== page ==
During a roller coaster ride the body experiences acceleration in three dimensions. An accelerometer can measure and provide a graph of the forces on the body during different parts of a ride. To couple the experience of the body to pictures of the ride and an analysis of data can contribute to a deeper understanding of Newton's laws. This paper considers the physics of launched roller coasters. Measurements were performed with a three dimensional co-moving accelerometer. An analysis is presented of the forces in the different ride elements of the Kanonen in Göteborg and the Speed Monster in Oslo, which both include loops and offer rich examples of force and acceleration in all dimensions.
|Figure 1: The Kanonen roller coaster viewed from the side, showing the launch from the left into the top hat on the right, as well as the shape of the clothoid loop.|
|Figure 2: Panorama of the Speed Monster. The launch is from the right into the Norwegian loop, which encircles the entrance escalator. (Photo: Jochen Peschel, )|
|Figure 3: The 62 m high "Top Hat" of the Stealth coaster at Thorpe Park.|
The Stealth is the highest of the European launch coasters. After the launch the train passes the Top Hat (Figure 3) and then returns over a camel back into a hairpin turn back into the station.
The Kanonen and Speed Monster roller coasters both feature a loop and a screw during the ride. The accelerometer data and elevation profile from these rides are shown in Figures 4 and 5, and disucssed in more detail below.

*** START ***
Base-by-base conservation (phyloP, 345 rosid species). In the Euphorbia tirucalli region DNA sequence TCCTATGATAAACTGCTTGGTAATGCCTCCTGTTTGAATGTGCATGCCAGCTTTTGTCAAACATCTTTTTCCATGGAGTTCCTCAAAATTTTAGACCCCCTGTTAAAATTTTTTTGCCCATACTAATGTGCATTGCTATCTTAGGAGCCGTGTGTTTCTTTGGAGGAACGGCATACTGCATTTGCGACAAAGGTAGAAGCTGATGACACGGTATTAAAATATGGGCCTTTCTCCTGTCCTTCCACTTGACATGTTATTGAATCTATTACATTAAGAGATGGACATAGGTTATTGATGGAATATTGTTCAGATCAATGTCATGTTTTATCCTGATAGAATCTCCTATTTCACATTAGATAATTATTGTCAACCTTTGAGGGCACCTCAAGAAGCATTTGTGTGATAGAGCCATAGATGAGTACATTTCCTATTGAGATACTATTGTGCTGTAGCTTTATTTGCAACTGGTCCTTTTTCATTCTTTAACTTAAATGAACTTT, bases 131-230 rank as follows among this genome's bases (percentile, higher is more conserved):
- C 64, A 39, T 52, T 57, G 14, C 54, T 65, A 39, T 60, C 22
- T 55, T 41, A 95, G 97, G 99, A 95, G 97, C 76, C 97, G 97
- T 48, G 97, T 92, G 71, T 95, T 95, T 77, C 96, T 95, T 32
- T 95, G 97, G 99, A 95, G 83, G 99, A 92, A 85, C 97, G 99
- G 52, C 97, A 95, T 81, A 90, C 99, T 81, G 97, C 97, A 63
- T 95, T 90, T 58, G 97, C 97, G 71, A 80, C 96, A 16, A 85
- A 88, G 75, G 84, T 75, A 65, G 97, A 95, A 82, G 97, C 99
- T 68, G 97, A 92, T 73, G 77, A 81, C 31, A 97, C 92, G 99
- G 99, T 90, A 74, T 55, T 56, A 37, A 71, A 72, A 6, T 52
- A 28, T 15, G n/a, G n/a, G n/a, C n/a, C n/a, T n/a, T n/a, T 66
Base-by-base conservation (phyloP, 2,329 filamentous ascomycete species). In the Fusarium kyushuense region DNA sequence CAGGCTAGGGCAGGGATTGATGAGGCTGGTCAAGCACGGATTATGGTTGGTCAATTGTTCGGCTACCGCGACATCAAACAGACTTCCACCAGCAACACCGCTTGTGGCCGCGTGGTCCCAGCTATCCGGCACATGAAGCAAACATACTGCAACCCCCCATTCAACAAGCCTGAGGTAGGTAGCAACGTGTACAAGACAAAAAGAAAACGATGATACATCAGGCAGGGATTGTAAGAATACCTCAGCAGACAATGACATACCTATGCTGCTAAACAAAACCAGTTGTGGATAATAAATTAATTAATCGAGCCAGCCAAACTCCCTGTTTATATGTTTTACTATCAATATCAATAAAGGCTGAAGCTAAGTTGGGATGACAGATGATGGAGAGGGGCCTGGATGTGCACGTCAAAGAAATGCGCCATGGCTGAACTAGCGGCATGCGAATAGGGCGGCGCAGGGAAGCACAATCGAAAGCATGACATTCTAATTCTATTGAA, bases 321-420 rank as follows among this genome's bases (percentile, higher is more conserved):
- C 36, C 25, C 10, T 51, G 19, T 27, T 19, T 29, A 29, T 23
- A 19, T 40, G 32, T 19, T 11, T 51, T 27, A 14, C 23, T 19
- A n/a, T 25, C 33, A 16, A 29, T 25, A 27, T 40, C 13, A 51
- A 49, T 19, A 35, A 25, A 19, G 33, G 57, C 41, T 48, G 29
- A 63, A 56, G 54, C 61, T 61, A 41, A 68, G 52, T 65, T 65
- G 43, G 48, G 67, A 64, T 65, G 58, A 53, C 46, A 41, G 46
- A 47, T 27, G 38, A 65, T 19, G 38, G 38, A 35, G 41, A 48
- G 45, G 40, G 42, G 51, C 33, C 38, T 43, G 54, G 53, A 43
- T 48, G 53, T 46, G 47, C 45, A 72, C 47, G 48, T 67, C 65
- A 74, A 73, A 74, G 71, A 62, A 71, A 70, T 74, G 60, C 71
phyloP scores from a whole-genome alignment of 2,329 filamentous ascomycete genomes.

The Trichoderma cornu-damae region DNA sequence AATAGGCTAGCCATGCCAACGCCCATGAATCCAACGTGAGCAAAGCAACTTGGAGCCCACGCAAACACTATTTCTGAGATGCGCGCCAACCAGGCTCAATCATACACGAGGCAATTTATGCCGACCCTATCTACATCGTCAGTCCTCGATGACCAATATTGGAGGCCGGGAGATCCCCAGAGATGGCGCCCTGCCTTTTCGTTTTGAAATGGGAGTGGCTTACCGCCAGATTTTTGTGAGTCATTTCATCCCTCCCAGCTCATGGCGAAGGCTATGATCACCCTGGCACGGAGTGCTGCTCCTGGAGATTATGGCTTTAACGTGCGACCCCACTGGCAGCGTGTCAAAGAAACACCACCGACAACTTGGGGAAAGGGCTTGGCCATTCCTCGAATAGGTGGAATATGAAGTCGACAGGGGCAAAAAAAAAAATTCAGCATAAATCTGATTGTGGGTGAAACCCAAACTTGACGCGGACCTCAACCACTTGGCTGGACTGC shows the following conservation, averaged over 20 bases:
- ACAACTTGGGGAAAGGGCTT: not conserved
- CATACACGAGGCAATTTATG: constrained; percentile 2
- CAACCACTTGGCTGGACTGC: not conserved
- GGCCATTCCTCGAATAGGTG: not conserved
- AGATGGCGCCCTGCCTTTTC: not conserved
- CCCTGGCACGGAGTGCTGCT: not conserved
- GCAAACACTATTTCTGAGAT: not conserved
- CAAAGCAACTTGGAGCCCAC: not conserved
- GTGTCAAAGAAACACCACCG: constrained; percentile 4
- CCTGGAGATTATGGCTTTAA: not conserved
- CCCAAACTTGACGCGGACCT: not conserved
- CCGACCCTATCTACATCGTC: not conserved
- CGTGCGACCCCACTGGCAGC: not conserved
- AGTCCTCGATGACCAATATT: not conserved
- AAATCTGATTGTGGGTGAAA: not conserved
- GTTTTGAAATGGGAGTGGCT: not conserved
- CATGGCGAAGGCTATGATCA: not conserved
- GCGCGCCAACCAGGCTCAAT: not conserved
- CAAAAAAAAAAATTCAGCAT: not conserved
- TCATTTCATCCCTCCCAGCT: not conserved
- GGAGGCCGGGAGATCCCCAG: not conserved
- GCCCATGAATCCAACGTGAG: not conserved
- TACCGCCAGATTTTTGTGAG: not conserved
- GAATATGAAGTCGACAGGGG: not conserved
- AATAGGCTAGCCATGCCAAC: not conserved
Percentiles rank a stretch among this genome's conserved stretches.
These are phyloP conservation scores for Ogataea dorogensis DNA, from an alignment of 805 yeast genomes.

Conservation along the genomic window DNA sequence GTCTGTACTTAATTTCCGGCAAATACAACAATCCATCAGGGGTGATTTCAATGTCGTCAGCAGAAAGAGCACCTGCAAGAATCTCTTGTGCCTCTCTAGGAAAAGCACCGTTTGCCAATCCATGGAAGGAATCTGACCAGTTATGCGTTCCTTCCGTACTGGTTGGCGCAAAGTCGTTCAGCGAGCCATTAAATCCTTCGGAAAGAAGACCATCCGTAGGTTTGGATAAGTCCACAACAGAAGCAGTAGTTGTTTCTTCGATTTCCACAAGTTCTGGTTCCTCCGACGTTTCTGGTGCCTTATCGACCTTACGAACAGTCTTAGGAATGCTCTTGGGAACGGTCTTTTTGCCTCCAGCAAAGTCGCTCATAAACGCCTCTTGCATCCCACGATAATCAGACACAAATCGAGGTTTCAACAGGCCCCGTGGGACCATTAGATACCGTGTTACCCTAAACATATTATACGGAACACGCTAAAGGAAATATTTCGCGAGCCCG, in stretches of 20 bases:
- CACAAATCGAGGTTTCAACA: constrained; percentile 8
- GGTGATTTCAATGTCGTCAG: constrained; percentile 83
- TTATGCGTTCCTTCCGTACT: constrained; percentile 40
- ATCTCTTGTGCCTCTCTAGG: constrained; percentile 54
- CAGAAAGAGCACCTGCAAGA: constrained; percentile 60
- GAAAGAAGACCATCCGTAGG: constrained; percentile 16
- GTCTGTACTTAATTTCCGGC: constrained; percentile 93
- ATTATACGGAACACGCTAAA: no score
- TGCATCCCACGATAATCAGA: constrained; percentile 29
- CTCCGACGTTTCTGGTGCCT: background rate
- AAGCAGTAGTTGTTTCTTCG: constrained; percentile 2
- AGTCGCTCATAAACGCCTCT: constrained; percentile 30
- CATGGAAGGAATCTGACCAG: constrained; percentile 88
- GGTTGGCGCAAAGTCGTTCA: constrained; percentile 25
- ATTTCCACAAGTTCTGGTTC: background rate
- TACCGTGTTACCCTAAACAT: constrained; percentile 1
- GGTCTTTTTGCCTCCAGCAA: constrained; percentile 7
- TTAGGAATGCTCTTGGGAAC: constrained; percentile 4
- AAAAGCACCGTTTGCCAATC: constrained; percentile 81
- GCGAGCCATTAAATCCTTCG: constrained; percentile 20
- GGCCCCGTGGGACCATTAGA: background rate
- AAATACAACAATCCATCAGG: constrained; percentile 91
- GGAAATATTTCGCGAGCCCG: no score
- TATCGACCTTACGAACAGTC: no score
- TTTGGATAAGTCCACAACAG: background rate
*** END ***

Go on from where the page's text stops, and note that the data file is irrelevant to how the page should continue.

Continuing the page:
|Figure 4: Accelerometer and elevation data for Kanonen. The green accelerometer curve shows magnitude of the "g-force", whereas the blue curve shows only the vertical component.||Figure 5: Accelerometer and elevation data for the Speed Monster.|
|Figure 6: The launch of the Speed Monster, with a side view of the "Norwegian loop".|
In the hydraulic launch, oil is pumped from a reservoir into storage cylinders filled with nitrogen. The energy is built up as the nitrogen is compressed to a pressure of around 300 bar. During launch, the gas is allowed to expand rapidly, sending the hydraulic oil through the motors, and energy is transferred to the accelerating roller coaster. The technique is described in some detail by Peschel , who also presents an animation of the launch process.
Figures 7 and 8 shows the accelerometer data for the Kanonen and Speed Monster rides. The graphs also include speed and distance, obtained by numerical integration. From the graphs in Figures 7 and 8, we can conclude that the force drops during the launch. This is natural since the pressure of the nitrogen would drop as the gas expands, as discussed below. A fully loaded Kanonen train with 4 cars weighs about 8 tonnes. The Speed Monster train with 3 cars is lighter, about 6 tonnes. These weights include the mass of the sled used during acceleration.
Exercises for the reader:
|Figure 7: Horizontal acceleration (m/s2) for the Kanonen launch, together with velocity (m/s) and distance (m) obtained through numerical integration. Which graph is which?||Figure 8: Launch of the Speed Monster: Acceleration (m/s2), velocity (m/s) and distance (s).|